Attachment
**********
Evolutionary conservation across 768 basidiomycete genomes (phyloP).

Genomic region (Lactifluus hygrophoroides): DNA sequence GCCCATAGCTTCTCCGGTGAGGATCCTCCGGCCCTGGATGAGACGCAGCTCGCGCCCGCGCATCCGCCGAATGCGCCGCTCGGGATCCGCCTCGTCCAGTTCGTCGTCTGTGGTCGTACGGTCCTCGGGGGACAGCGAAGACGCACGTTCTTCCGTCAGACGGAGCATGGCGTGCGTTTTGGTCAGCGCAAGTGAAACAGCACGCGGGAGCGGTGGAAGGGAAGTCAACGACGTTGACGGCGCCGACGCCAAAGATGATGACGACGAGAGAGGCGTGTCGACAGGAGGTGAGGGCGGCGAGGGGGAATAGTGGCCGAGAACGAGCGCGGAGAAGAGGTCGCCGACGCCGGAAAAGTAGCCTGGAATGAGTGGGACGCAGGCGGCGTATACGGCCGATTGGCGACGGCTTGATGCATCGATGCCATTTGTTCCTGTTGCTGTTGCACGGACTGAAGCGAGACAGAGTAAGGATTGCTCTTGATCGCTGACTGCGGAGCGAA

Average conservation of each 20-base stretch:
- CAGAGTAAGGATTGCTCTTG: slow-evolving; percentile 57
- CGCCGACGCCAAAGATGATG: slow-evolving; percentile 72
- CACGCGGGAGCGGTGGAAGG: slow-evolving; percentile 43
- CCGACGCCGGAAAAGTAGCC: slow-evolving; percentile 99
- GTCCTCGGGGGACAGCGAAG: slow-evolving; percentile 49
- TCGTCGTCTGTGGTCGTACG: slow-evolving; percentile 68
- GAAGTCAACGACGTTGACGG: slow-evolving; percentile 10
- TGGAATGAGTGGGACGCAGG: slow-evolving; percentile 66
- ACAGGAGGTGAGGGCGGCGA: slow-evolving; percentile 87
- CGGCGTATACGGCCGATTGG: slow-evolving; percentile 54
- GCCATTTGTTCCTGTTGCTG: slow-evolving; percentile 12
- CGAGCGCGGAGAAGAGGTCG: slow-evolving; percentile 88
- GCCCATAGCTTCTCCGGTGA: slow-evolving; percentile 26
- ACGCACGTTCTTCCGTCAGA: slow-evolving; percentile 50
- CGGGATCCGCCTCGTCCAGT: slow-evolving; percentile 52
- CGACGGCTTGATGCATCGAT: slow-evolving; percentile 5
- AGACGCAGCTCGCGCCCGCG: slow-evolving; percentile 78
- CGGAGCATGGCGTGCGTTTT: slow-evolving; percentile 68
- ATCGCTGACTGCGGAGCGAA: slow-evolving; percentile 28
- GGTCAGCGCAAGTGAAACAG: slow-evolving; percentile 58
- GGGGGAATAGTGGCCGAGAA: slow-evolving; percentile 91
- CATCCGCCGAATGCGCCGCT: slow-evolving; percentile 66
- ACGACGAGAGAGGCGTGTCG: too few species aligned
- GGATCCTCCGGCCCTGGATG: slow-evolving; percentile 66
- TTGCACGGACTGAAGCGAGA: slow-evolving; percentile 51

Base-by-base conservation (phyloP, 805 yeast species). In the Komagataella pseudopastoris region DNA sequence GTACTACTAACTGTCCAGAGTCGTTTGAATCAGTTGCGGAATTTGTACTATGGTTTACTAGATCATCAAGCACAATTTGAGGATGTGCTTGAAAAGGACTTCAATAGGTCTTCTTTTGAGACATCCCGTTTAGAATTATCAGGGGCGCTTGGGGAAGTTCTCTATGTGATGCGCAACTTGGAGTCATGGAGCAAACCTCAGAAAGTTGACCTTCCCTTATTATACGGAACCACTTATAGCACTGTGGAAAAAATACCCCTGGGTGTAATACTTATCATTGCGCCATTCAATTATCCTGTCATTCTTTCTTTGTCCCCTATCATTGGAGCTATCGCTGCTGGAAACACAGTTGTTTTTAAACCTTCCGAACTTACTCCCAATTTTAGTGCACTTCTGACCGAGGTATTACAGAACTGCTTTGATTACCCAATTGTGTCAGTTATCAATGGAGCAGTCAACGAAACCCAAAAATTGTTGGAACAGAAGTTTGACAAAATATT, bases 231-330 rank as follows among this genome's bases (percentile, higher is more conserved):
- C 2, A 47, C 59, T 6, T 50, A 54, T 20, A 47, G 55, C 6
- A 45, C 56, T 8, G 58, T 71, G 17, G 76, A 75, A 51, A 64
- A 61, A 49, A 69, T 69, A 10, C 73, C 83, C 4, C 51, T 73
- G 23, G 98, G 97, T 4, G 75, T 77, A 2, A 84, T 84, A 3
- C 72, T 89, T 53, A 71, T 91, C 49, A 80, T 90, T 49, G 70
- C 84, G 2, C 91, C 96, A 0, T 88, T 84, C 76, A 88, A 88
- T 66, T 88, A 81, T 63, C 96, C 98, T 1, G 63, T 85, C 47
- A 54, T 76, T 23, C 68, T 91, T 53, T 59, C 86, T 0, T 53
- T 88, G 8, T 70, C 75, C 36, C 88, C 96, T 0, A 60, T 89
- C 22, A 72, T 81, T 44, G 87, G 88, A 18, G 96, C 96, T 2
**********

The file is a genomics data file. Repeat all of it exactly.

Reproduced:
Evolutionary conservation across 768 basidiomycete genomes (phyloP).

Genomic region (Lactifluus hygrophoroides): DNA sequence GCCCATAGCTTCTCCGGTGAGGATCCTCCGGCCCTGGATGAGACGCAGCTCGCGCCCGCGCATCCGCCGAATGCGCCGCTCGGGATCCGCCTCGTCCAGTTCGTCGTCTGTGGTCGTACGGTCCTCGGGGGACAGCGAAGACGCACGTTCTTCCGTCAGACGGAGCATGGCGTGCGTTTTGGTCAGCGCAAGTGAAACAGCACGCGGGAGCGGTGGAAGGGAAGTCAACGACGTTGACGGCGCCGACGCCAAAGATGATGACGACGAGAGAGGCGTGTCGACAGGAGGTGAGGGCGGCGAGGGGGAATAGTGGCCGAGAACGAGCGCGGAGAAGAGGTCGCCGACGCCGGAAAAGTAGCCTGGAATGAGTGGGACGCAGGCGGCGTATACGGCCGATTGGCGACGGCTTGATGCATCGATGCCATTTGTTCCTGTTGCTGTTGCACGGACTGAAGCGAGACAGAGTAAGGATTGCTCTTGATCGCTGACTGCGGAGCGAA

Average conservation of each 20-base stretch:
- CAGAGTAAGGATTGCTCTTG: slow-evolving; percentile 57
- CGCCGACGCCAAAGATGATG: slow-evolving; percentile 72
- CACGCGGGAGCGGTGGAAGG: slow-evolving; percentile 43
- CCGACGCCGGAAAAGTAGCC: slow-evolving; percentile 99
- GTCCTCGGGGGACAGCGAAG: slow-evolving; percentile 49
- TCGTCGTCTGTGGTCGTACG: slow-evolving; percentile 68
- GAAGTCAACGACGTTGACGG: slow-evolving; percentile 10
- TGGAATGAGTGGGACGCAGG: slow-evolving; percentile 66
- ACAGGAGGTGAGGGCGGCGA: slow-evolving; percentile 87
- CGGCGTATACGGCCGATTGG: slow-evolving; percentile 54
- GCCATTTGTTCCTGTTGCTG: slow-evolving; percentile 12
- CGAGCGCGGAGAAGAGGTCG: slow-evolving; percentile 88
- GCCCATAGCTTCTCCGGTGA: slow-evolving; percentile 26
- ACGCACGTTCTTCCGTCAGA: slow-evolving; percentile 50
- CGGGATCCGCCTCGTCCAGT: slow-evolving; percentile 52
- CGACGGCTTGATGCATCGAT: slow-evolving; percentile 5
- AGACGCAGCTCGCGCCCGCG: slow-evolving; percentile 78
- CGGAGCATGGCGTGCGTTTT: slow-evolving; percentile 68
- ATCGCTGACTGCGGAGCGAA: slow-evolving; percentile 28
- GGTCAGCGCAAGTGAAACAG: slow-evolving; percentile 58
- GGGGGAATAGTGGCCGAGAA: slow-evolving; percentile 91
- CATCCGCCGAATGCGCCGCT: slow-evolving; percentile 66
- ACGACGAGAGAGGCGTGTCG: too few species aligned
- GGATCCTCCGGCCCTGGATG: slow-evolving; percentile 66
- TTGCACGGACTGAAGCGAGA: slow-evolving; percentile 51

Base-by-base conservation (phyloP, 805 yeast species). In the Komagataella pseudopastoris region DNA sequence GTACTACTAACTGTCCAGAGTCGTTTGAATCAGTTGCGGAATTTGTACTATGGTTTACTAGATCATCAAGCACAATTTGAGGATGTGCTTGAAAAGGACTTCAATAGGTCTTCTTTTGAGACATCCCGTTTAGAATTATCAGGGGCGCTTGGGGAAGTTCTCTATGTGATGCGCAACTTGGAGTCATGGAGCAAACCTCAGAAAGTTGACCTTCCCTTATTATACGGAACCACTTATAGCACTGTGGAAAAAATACCCCTGGGTGTAATACTTATCATTGCGCCATTCAATTATCCTGTCATTCTTTCTTTGTCCCCTATCATTGGAGCTATCGCTGCTGGAAACACAGTTGTTTTTAAACCTTCCGAACTTACTCCCAATTTTAGTGCACTTCTGACCGAGGTATTACAGAACTGCTTTGATTACCCAATTGTGTCAGTTATCAATGGAGCAGTCAACGAAACCCAAAAATTGTTGGAACAGAAGTTTGACAAAATATT, bases 231-330 rank as follows among this genome's bases (percentile, higher is more conserved):
- C 2, A 47, C 59, T 6, T 50, A 54, T 20, A 47, G 55, C 6
- A 45, C 56, T 8, G 58, T 71, G 17, G 76, A 75, A 51, A 64
- A 61, A 49, A 69, T 69, A 10, C 73, C 83, C 4, C 51, T 73
- G 23, G 98, G 97, T 4, G 75, T 77, A 2, A 84, T 84, A 3
- C 72, T 89, T 53, A 71, T 91, C 49, A 80, T 90, T 49, G 70
- C 84, G 2, C 91, C 96, A 0, T 88, T 84, C 76, A 88, A 88
- T 66, T 88, A 81, T 63, C 96, C 98, T 1, G 63, T 85, C 47
- A 54, T 76, T 23, C 68, T 91, T 53, T 59, C 86, T 0, T 53
- T 88, G 8, T 70, C 75, C 36, C 88, C 96, T 0, A 60, T 89
- C 22, A 72, T 81, T 44, G 87, G 88, A 18, G 96, C 96, T 2